An attorney with a name that sounds a whole lot like Beshmesher plans to be in the audience for Saturday’s matinee performance of History Theatre’s “Glensheen.”
The production is a musical about the 1977 murders of Duluth heiress Elisabeth Congdon and her nurse Velma Pietila, at the estate known as Glensheen. Congdon’s ingrate adopted daughter Marjorie Caldwell was set to receive $8 million upon her mother’s death. She and her lowlife husband, Roger Caldwell, were instant suspects. Roger was convicted of the crimes. Marjorie was acquitted, probably because she was represented by legendary defense lawyer Ron Meshbesher.
Earlier this month on Facebook, Ron’s wife, Kim Meshbesher, posted a portion of Dominic Papatola’s Pioneer Press review of “Glensheen” that noted: “Marjorie’s real-life lawyer — well-known criminal defense attorney Ron Meshbesher — is represented (with an explicit ‘disclaimer’ that the character is in no way meant to resemble anyone in real life) by a character named Beshmesher.”
“I don’t know why they changed his name,” Kim Meshbesher told me.
“Maybe because he’s being played by Wendy Lehr, a woman, obviously, and I think it’s more of a caricature; they’re not really representing Ron as Ron. But they made the name close enough,” she said, laughing. “Most people who know Ron and know the case will get the humor there. We haven’t seen it yet, because it’s sold out almost every night! We’re going to go to the matinee on the 24th. I mean, that was the only date I could get. It should be kind of interesting. I was wondering how they could make a musical out of horrible murders. Really. But I guess it’s quite successful, doing well.
“Marjorie Caldwell, you know she was quite the character,” Kim said.
Majorie was a fascinating miscreant, but what I found interesting while pulling together this column item was the evasive e-mail from History Theatre artistic director Ron Peluso. Is there a character by the name of Beshmesher? I e-mailed Peluso. He responded, “The [lawyer] character says, ‘the important thing to know, is that my name is NOT Beshmesher.’ ”
Cute dodge, Ron. The final performance is Sunday, Peluso noted in his e-mail. That part is true.
Good luck, designer dads
The Architectural Digest cover story about Nate Berkus, a new dad, doesn’t really give any insights into how Oprah’s favorite decorator is going to handle those things a baby can add to your design scheme.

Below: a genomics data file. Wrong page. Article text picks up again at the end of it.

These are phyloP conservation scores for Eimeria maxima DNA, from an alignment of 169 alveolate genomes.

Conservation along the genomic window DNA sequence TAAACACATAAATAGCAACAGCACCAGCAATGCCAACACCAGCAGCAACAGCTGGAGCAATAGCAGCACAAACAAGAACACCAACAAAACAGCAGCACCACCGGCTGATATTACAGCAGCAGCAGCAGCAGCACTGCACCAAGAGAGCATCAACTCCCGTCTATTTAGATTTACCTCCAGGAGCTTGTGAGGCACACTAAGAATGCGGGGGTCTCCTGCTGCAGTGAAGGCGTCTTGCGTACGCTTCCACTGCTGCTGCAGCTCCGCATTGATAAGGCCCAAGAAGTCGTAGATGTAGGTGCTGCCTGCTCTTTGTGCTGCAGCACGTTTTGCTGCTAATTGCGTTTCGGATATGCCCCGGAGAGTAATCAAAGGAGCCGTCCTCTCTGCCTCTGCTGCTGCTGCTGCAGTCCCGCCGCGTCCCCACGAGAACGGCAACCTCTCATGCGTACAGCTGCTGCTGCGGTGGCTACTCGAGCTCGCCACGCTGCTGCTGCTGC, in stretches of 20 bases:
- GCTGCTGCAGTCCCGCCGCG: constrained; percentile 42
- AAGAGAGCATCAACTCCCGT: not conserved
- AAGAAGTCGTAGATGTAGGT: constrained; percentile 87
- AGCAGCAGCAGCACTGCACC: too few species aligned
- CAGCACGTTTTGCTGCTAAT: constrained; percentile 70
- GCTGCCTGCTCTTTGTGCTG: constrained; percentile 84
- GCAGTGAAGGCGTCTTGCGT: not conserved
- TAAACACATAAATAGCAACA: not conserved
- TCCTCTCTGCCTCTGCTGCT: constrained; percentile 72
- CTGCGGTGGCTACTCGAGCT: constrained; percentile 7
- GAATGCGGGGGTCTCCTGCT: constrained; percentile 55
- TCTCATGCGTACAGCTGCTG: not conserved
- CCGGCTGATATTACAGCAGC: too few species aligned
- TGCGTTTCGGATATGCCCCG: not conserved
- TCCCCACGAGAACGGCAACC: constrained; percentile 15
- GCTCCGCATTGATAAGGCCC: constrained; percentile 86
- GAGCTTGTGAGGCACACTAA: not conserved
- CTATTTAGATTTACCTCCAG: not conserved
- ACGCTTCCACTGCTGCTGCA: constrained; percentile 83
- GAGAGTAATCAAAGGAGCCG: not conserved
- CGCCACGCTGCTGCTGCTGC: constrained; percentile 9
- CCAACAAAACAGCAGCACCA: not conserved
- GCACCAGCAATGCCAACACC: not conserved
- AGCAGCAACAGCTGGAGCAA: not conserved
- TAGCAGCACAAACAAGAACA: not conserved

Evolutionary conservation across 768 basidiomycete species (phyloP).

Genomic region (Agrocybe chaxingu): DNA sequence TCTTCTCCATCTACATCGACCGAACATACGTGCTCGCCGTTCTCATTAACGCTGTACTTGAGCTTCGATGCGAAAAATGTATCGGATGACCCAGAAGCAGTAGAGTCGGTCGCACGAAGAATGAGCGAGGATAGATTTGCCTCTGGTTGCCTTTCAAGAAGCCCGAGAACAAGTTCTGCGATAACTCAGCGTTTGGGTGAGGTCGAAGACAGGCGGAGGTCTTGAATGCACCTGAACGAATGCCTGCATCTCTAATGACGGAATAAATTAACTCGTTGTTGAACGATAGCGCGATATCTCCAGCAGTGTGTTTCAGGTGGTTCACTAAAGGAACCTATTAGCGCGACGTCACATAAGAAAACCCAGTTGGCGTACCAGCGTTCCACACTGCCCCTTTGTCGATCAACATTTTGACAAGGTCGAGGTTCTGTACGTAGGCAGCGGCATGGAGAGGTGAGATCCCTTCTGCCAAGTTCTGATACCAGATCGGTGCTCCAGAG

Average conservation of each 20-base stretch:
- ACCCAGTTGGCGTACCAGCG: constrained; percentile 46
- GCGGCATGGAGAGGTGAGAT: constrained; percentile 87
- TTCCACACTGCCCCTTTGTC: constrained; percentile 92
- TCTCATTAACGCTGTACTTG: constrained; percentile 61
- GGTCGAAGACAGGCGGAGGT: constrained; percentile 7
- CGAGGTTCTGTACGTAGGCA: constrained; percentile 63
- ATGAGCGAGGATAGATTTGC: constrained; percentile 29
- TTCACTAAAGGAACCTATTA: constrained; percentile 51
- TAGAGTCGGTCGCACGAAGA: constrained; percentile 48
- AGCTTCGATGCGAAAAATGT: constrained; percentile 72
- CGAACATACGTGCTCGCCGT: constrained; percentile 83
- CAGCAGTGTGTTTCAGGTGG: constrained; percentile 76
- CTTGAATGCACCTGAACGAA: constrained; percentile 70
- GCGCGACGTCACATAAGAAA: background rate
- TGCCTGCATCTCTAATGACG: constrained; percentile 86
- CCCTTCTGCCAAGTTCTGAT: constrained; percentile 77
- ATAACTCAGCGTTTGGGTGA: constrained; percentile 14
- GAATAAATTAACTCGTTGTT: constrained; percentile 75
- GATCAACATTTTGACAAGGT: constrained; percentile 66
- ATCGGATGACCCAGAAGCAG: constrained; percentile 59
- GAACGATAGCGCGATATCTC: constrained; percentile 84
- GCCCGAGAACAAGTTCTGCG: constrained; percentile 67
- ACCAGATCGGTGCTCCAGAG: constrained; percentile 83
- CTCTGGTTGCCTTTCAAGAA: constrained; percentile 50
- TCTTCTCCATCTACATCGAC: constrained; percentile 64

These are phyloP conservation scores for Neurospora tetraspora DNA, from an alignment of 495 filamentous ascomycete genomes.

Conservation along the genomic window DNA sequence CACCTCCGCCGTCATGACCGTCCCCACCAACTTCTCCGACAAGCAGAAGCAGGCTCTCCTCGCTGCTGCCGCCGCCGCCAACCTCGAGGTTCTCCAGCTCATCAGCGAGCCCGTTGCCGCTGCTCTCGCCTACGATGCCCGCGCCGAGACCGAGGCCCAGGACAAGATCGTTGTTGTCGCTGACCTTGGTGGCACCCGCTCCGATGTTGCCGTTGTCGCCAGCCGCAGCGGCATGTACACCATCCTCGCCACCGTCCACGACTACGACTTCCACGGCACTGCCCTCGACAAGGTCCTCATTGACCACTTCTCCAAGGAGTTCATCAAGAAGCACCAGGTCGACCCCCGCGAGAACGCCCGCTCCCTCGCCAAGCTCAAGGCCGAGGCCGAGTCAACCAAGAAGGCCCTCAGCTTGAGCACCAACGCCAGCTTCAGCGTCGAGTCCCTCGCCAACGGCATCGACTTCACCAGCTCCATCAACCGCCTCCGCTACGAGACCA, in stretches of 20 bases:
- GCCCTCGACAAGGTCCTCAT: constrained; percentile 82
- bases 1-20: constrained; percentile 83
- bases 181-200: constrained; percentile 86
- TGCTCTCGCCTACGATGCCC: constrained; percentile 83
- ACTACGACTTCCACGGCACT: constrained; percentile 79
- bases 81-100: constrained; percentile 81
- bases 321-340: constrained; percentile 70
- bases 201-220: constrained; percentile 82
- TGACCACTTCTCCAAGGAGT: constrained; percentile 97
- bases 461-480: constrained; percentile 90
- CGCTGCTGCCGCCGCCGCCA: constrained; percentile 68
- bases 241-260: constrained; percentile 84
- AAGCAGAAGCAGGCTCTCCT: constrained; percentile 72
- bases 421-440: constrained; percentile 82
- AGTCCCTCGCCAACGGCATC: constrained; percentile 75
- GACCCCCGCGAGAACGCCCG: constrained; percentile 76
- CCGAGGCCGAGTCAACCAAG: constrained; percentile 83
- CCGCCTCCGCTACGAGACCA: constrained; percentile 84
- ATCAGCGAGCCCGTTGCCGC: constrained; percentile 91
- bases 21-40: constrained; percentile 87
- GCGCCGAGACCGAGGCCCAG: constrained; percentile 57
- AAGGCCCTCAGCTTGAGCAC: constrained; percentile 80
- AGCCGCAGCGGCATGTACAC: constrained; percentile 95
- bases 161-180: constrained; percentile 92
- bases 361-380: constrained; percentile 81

There are the finger prints. Jelly stains created by those little finger prints. There’s food throwing. And then there is finger painting that babies do with a substance they produce.
The October AD is all about Berkus and his husband-designer Jeremiah Brent’s search for the perfect Fifth Avenue residence, a prewar edifice above Washington Square Park.
“We knew we wanted to have a family and that we wanted to raise our child in New York,” Minnesota-grown Berkus told the mag. They got engaged on a Peruvian mountaintop, married last year in front of 220 guests, and then in March Poppy was born.
A two-bedroom duplex penthouse with a terrace caught their eyes, but they needed more space, Brent told AD. Then, “the owner of the one bedroom next door opted to sell.”
The renovation went smoothly, as Berkus told AD: “Great design is like great love: You trust your gut.”
That’s beautiful but I wanted to know how many diapers Berkus has changed. “I’ve lost count!!!!” he replied via Twitter.
Franken lines up ‘serious fun’
Sen. Al Franken is getting his buddy David Letterman out of mothballs for a Sunday fundraiser for Illinois Rep. Tammy Duckworth. CQ-Roll Call reports, “The [NY] fundraiser is described on an invitation as a night of ‘serious fun.’ ” A minimum contribution of $1,000 to the Duckworth Victory Fund is labeled, “Kinda Serious.” To be “Totally Serious” and attend an exclusive reception before the event, “it gets totally expensive: The campaign has requested donors give $10,400 each.”
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